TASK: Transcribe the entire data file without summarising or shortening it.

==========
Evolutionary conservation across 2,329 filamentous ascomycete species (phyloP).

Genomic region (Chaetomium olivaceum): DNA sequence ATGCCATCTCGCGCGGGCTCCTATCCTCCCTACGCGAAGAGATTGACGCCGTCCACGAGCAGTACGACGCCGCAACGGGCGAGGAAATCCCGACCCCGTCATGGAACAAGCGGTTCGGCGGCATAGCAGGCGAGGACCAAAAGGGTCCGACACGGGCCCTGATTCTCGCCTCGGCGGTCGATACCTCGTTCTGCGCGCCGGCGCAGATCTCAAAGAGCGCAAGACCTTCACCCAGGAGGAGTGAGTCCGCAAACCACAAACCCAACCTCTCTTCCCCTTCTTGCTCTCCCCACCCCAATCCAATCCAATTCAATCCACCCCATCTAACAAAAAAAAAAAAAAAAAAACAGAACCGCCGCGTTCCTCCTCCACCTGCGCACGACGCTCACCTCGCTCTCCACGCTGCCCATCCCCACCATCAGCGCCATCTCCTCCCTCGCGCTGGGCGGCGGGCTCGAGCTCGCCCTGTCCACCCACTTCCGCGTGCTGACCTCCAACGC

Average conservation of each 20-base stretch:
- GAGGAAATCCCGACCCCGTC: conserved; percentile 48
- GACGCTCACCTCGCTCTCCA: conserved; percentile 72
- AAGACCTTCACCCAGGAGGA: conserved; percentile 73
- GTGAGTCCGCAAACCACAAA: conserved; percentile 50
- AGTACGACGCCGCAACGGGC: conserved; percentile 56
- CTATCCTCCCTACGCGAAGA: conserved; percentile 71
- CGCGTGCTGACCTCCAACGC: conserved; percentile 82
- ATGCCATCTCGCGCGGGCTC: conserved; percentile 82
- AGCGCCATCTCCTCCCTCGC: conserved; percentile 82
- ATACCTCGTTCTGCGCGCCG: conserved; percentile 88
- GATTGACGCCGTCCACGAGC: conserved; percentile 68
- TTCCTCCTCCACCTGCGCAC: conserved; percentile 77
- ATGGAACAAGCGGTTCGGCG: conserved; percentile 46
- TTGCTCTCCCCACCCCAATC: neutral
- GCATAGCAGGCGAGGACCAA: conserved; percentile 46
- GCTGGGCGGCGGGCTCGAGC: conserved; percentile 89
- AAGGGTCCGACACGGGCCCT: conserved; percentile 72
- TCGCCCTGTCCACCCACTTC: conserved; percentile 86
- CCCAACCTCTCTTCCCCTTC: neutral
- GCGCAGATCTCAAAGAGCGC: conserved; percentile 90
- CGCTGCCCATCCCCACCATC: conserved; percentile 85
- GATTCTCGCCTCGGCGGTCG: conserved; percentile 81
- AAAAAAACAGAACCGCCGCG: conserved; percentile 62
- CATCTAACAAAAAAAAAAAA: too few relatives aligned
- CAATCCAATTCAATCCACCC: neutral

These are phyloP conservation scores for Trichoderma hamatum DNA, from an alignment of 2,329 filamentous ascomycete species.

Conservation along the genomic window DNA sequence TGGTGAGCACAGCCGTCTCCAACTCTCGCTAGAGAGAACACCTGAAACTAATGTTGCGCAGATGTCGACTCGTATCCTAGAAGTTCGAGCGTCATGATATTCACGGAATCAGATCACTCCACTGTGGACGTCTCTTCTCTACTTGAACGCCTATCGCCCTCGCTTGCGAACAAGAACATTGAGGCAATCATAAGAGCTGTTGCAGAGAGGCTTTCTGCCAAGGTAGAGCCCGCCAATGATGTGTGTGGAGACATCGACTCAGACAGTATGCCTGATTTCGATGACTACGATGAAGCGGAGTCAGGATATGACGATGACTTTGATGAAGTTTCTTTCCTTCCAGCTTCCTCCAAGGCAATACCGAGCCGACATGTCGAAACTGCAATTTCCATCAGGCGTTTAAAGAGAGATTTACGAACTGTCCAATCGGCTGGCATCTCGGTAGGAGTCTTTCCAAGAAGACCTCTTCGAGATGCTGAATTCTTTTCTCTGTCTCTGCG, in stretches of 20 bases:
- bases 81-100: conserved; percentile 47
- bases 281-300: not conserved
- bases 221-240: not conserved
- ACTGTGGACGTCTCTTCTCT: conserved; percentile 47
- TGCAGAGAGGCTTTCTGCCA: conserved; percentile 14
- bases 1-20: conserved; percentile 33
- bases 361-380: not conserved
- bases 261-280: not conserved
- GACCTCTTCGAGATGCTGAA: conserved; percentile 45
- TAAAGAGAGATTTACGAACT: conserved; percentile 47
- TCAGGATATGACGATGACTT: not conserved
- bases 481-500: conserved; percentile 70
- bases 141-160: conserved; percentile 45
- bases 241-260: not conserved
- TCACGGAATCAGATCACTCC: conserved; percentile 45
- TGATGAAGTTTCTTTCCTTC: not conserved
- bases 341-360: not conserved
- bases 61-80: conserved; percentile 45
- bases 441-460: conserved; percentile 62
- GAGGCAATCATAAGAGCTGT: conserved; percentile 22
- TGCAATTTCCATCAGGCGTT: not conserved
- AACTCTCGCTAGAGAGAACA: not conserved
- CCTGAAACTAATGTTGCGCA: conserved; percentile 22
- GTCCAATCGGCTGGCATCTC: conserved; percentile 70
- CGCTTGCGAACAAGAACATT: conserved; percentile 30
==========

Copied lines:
Evolutionary conservation across 2,329 filamentous ascomycete species (phyloP).

Genomic region (Chaetomium olivaceum): DNA sequence ATGCCATCTCGCGCGGGCTCCTATCCTCCCTACGCGAAGAGATTGACGCCGTCCACGAGCAGTACGACGCCGCAACGGGCGAGGAAATCCCGACCCCGTCATGGAACAAGCGGTTCGGCGGCATAGCAGGCGAGGACCAAAAGGGTCCGACACGGGCCCTGATTCTCGCCTCGGCGGTCGATACCTCGTTCTGCGCGCCGGCGCAGATCTCAAAGAGCGCAAGACCTTCACCCAGGAGGAGTGAGTCCGCAAACCACAAACCCAACCTCTCTTCCCCTTCTTGCTCTCCCCACCCCAATCCAATCCAATTCAATCCACCCCATCTAACAAAAAAAAAAAAAAAAAAACAGAACCGCCGCGTTCCTCCTCCACCTGCGCACGACGCTCACCTCGCTCTCCACGCTGCCCATCCCCACCATCAGCGCCATCTCCTCCCTCGCGCTGGGCGGCGGGCTCGAGCTCGCCCTGTCCACCCACTTCCGCGTGCTGACCTCCAACGC

Average conservation of each 20-base stretch:
- GAGGAAATCCCGACCCCGTC: conserved; percentile 48
- GACGCTCACCTCGCTCTCCA: conserved; percentile 72
- AAGACCTTCACCCAGGAGGA: conserved; percentile 73
- GTGAGTCCGCAAACCACAAA: conserved; percentile 50
- AGTACGACGCCGCAACGGGC: conserved; percentile 56
- CTATCCTCCCTACGCGAAGA: conserved; percentile 71
- CGCGTGCTGACCTCCAACGC: conserved; percentile 82
- ATGCCATCTCGCGCGGGCTC: conserved; percentile 82
- AGCGCCATCTCCTCCCTCGC: conserved; percentile 82
- ATACCTCGTTCTGCGCGCCG: conserved; percentile 88
- GATTGACGCCGTCCACGAGC: conserved; percentile 68
- TTCCTCCTCCACCTGCGCAC: conserved; percentile 77
- ATGGAACAAGCGGTTCGGCG: conserved; percentile 46
- TTGCTCTCCCCACCCCAATC: neutral
- GCATAGCAGGCGAGGACCAA: conserved; percentile 46
- GCTGGGCGGCGGGCTCGAGC: conserved; percentile 89
- AAGGGTCCGACACGGGCCCT: conserved; percentile 72
- TCGCCCTGTCCACCCACTTC: conserved; percentile 86
- CCCAACCTCTCTTCCCCTTC: neutral
- GCGCAGATCTCAAAGAGCGC: conserved; percentile 90
- CGCTGCCCATCCCCACCATC: conserved; percentile 85
- GATTCTCGCCTCGGCGGTCG: conserved; percentile 81
- AAAAAAACAGAACCGCCGCG: conserved; percentile 62
- CATCTAACAAAAAAAAAAAA: too few relatives aligned
- CAATCCAATTCAATCCACCC: neutral

These are phyloP conservation scores for Trichoderma hamatum DNA, from an alignment of 2,329 filamentous ascomycete species.

Conservation along the genomic window DNA sequence TGGTGAGCACAGCCGTCTCCAACTCTCGCTAGAGAGAACACCTGAAACTAATGTTGCGCAGATGTCGACTCGTATCCTAGAAGTTCGAGCGTCATGATATTCACGGAATCAGATCACTCCACTGTGGACGTCTCTTCTCTACTTGAACGCCTATCGCCCTCGCTTGCGAACAAGAACATTGAGGCAATCATAAGAGCTGTTGCAGAGAGGCTTTCTGCCAAGGTAGAGCCCGCCAATGATGTGTGTGGAGACATCGACTCAGACAGTATGCCTGATTTCGATGACTACGATGAAGCGGAGTCAGGATATGACGATGACTTTGATGAAGTTTCTTTCCTTCCAGCTTCCTCCAAGGCAATACCGAGCCGACATGTCGAAACTGCAATTTCCATCAGGCGTTTAAAGAGAGATTTACGAACTGTCCAATCGGCTGGCATCTCGGTAGGAGTCTTTCCAAGAAGACCTCTTCGAGATGCTGAATTCTTTTCTCTGTCTCTGCG, in stretches of 20 bases:
- bases 81-100: conserved; percentile 47
- bases 281-300: not conserved
- bases 221-240: not conserved
- ACTGTGGACGTCTCTTCTCT: conserved; percentile 47
- TGCAGAGAGGCTTTCTGCCA: conserved; percentile 14
- bases 1-20: conserved; percentile 33
- bases 361-380: not conserved
- bases 261-280: not conserved
- GACCTCTTCGAGATGCTGAA: conserved; percentile 45
- TAAAGAGAGATTTACGAACT: conserved; percentile 47
- TCAGGATATGACGATGACTT: not conserved
- bases 481-500: conserved; percentile 70
- bases 141-160: conserved; percentile 45
- bases 241-260: not conserved
- TCACGGAATCAGATCACTCC: conserved; percentile 45
- TGATGAAGTTTCTTTCCTTC: not conserved
- bases 341-360: not conserved
- bases 61-80: conserved; percentile 45
- bases 441-460: conserved; percentile 62
- GAGGCAATCATAAGAGCTGT: conserved; percentile 22
- TGCAATTTCCATCAGGCGTT: not conserved
- AACTCTCGCTAGAGAGAACA: not conserved
- CCTGAAACTAATGTTGCGCA: conserved; percentile 22
- GTCCAATCGGCTGGCATCTC: conserved; percentile 70
- CGCTTGCGAACAAGAACATT: conserved; percentile 30